9. I have a prototype for the 2 cutter Bluegrass edger. Came in a shop retirement set and he said that he was given it to try at a Harness Makers Get-Together some years before. I had it for sale at the Prescott Show last year. First guy that looked at it asked me why I was selling it - he thought it was a better design than the later versions and no gig needed. As soon as he left I stuck it under the table after Ms Rundi asked me why i WAS selling it anyway. I'll get a picture tomorrow.
  10. My past experiences - The Douglas ones are going to come sharp and most likely to be ready to use. It is tie between Weaver and CS Osborne new ones. Some are going to be good, some are going to have burs and some are going to be dull as a hoe. None are apt to be duds, they just need some attention first with round rods and fine wet-dry sandpaper. Sizes - I liked 1-3/4 and 1-1/2 mostly, with the occasional need for 1-1/4.
  11. That sounds pretty close if not the common size for the older 8" Osborne #84 splitters. The new blades vary a bit vs the old blades. I would contact CS Osborne and see if they can give you the specs on their replacement blades.
  12. I will take this if it isn't already sold. Please contact me for payment information. phone (209) 505-3621 or message me through the PM system here. Thank you, - Bruce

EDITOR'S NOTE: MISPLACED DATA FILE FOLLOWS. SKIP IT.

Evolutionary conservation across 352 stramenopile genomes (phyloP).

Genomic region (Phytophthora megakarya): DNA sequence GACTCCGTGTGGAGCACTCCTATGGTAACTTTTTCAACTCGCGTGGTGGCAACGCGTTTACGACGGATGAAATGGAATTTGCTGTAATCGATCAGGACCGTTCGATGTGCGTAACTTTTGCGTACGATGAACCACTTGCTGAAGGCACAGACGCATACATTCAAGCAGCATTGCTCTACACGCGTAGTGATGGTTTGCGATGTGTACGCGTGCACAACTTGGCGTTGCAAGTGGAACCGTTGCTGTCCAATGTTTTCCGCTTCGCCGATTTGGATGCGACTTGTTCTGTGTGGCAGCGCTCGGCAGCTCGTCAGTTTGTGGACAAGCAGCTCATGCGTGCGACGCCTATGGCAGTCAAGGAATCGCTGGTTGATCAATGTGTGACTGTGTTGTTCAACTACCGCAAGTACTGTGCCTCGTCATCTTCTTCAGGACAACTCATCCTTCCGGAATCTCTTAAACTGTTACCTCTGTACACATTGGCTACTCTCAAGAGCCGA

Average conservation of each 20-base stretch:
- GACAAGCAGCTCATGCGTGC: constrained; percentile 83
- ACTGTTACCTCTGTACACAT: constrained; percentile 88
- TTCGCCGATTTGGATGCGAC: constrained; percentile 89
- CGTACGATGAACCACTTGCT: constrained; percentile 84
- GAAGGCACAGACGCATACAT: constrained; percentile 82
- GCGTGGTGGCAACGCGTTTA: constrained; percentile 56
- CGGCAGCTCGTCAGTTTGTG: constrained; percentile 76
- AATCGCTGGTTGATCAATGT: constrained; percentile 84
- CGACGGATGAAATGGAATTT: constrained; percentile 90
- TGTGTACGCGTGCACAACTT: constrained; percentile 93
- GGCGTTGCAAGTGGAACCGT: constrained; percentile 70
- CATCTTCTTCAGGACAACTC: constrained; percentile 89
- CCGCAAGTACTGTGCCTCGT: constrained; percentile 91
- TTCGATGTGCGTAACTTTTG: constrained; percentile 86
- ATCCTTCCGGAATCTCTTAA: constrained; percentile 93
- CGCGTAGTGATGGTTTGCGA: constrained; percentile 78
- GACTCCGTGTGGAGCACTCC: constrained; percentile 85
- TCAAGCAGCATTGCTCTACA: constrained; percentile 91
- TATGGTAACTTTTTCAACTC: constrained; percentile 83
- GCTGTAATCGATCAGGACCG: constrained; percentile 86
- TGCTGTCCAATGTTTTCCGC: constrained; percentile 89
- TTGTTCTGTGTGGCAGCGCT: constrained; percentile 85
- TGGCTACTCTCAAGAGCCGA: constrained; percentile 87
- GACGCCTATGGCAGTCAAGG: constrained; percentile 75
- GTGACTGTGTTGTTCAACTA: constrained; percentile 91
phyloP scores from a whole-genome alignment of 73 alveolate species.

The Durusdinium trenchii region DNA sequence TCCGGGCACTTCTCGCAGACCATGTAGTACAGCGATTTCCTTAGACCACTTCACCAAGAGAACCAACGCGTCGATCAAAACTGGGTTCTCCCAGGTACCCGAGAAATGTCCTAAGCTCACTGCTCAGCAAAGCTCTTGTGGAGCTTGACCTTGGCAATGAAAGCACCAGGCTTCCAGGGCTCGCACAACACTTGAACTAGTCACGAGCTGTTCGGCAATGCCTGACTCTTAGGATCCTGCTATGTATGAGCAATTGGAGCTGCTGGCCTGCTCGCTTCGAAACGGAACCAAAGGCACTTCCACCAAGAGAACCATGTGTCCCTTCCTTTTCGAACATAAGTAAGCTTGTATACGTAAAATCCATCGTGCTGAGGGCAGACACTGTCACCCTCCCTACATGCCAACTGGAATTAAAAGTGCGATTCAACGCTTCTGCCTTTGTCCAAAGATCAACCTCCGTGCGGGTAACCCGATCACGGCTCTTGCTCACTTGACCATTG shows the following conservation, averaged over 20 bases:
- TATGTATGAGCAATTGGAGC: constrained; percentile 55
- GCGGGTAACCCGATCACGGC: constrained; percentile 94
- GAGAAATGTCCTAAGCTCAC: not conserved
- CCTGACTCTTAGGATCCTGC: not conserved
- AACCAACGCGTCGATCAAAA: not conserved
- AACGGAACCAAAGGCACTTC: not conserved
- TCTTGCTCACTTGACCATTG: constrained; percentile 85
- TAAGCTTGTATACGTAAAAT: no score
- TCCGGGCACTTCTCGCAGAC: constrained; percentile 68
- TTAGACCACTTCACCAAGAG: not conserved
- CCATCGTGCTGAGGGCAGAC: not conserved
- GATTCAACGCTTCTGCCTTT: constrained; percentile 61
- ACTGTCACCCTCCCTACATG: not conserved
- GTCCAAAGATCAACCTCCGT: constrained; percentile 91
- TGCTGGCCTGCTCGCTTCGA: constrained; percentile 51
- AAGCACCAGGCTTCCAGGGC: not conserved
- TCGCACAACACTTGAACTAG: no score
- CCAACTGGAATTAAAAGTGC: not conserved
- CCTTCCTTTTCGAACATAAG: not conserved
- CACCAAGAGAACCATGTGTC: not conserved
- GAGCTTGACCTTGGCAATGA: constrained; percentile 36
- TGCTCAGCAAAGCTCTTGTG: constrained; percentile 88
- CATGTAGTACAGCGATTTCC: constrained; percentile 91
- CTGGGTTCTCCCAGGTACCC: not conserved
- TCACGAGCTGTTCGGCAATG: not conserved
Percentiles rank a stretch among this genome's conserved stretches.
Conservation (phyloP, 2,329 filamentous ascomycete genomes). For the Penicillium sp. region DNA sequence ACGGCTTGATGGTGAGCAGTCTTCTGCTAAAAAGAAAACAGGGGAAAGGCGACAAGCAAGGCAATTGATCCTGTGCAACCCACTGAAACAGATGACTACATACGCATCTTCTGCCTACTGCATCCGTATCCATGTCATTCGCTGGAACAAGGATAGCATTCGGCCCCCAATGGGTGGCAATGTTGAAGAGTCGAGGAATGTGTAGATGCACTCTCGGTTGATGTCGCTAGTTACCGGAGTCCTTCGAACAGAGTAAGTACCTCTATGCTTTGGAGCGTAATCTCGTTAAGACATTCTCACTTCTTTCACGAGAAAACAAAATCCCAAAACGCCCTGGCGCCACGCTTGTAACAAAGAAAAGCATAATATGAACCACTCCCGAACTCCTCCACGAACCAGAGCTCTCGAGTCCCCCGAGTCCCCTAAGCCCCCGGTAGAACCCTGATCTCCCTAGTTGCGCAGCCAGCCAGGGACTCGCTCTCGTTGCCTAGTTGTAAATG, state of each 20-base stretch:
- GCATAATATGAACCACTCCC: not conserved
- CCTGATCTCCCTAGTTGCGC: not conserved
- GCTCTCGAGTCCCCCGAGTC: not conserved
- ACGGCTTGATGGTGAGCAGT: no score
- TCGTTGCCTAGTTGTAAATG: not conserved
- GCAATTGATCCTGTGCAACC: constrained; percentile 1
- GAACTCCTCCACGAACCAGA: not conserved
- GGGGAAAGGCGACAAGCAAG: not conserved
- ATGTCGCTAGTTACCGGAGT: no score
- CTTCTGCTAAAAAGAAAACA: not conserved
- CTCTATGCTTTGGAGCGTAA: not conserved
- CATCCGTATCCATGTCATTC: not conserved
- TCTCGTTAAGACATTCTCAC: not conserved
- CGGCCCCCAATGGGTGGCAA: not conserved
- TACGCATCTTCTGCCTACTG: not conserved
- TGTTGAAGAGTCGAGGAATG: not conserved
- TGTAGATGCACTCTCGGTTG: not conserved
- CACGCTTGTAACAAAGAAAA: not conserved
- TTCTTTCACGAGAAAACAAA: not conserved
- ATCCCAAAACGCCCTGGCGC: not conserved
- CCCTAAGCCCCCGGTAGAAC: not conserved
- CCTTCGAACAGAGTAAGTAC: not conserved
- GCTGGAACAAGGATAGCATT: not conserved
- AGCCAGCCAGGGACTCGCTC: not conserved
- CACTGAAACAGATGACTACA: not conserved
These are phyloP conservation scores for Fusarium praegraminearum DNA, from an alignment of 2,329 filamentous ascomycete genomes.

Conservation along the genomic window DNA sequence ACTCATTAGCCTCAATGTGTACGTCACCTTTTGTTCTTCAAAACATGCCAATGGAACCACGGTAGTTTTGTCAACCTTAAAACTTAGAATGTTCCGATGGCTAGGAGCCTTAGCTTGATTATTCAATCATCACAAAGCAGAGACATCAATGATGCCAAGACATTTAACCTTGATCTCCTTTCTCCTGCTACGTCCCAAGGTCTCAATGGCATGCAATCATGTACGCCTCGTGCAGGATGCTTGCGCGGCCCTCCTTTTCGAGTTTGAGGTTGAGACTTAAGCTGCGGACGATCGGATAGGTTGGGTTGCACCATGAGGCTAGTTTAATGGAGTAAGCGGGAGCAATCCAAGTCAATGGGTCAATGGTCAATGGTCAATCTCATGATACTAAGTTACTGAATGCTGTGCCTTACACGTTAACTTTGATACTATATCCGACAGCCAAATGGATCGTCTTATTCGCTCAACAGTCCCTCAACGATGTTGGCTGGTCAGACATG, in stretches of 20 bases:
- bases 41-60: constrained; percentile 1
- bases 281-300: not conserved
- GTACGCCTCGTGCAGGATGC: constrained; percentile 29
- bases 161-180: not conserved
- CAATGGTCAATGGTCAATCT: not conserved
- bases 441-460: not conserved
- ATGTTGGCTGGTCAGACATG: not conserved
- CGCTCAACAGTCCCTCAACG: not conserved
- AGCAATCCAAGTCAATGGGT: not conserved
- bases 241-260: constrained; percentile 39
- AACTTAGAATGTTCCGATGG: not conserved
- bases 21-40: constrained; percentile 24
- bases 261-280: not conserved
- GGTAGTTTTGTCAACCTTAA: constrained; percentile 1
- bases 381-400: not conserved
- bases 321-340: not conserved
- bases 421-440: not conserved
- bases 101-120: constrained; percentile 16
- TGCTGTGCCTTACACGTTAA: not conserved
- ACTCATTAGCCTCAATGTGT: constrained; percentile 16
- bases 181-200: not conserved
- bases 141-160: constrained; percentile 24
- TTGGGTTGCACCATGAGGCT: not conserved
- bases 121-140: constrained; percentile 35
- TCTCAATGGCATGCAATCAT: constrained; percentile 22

13. A differing point of view from the flip side. This is coming from a guy who was happy as a clam at high tide with a LTO on a sewing machine. A long time ago in a galaxy far far away new sewing machines used to cost twice as much as they do now. Feet and accessories were not a gimme deal either, and a wise man named Art gave me the advice to buy every foot and plate you think you'll need. At the same time get all the other ones you don't know you need yet when you buy your machine because they don't get cheaper afterwards. I called the friendly folks at Ferdco, who I had bought a used machine from previously and set up a new Pro 2000 with the accessories on a $6300+ LTO through their arranged lease company. Some people know my story, but due to some medical debt then I personally couldn't have qualified to finance a pack of needles. As a business with books showing income, I qualified for LTO easily. Fast forward, for 5 years I got to deduct the full annual cost of the lease against my business income. Two basket stamped belts a month paid for the machine. At the end I paid $1, did the happy dance, and own it. If I had financed it I could have only deducted the interest and first five years of depreciation during that same time with a regular loan. Another factor - insurance. It was also a lot easier and cost less to get specific coverage insurance on the machine through the lease company than a rider on my own insurance. As the tax advisor in a small business development/management program explained to us - businesses generally lease, people generally finance.
  14. I had a bell knife (not a Consew) with a steel feed wheel with milled lines. It was like the feed roller on a crank splitter. It fed a variety of leathers from firm skirting to very soft chrome tans better than the stone wheels. I don't recall ever having the sticking problem with the steel wheel like I did occasionally with the stone wheel.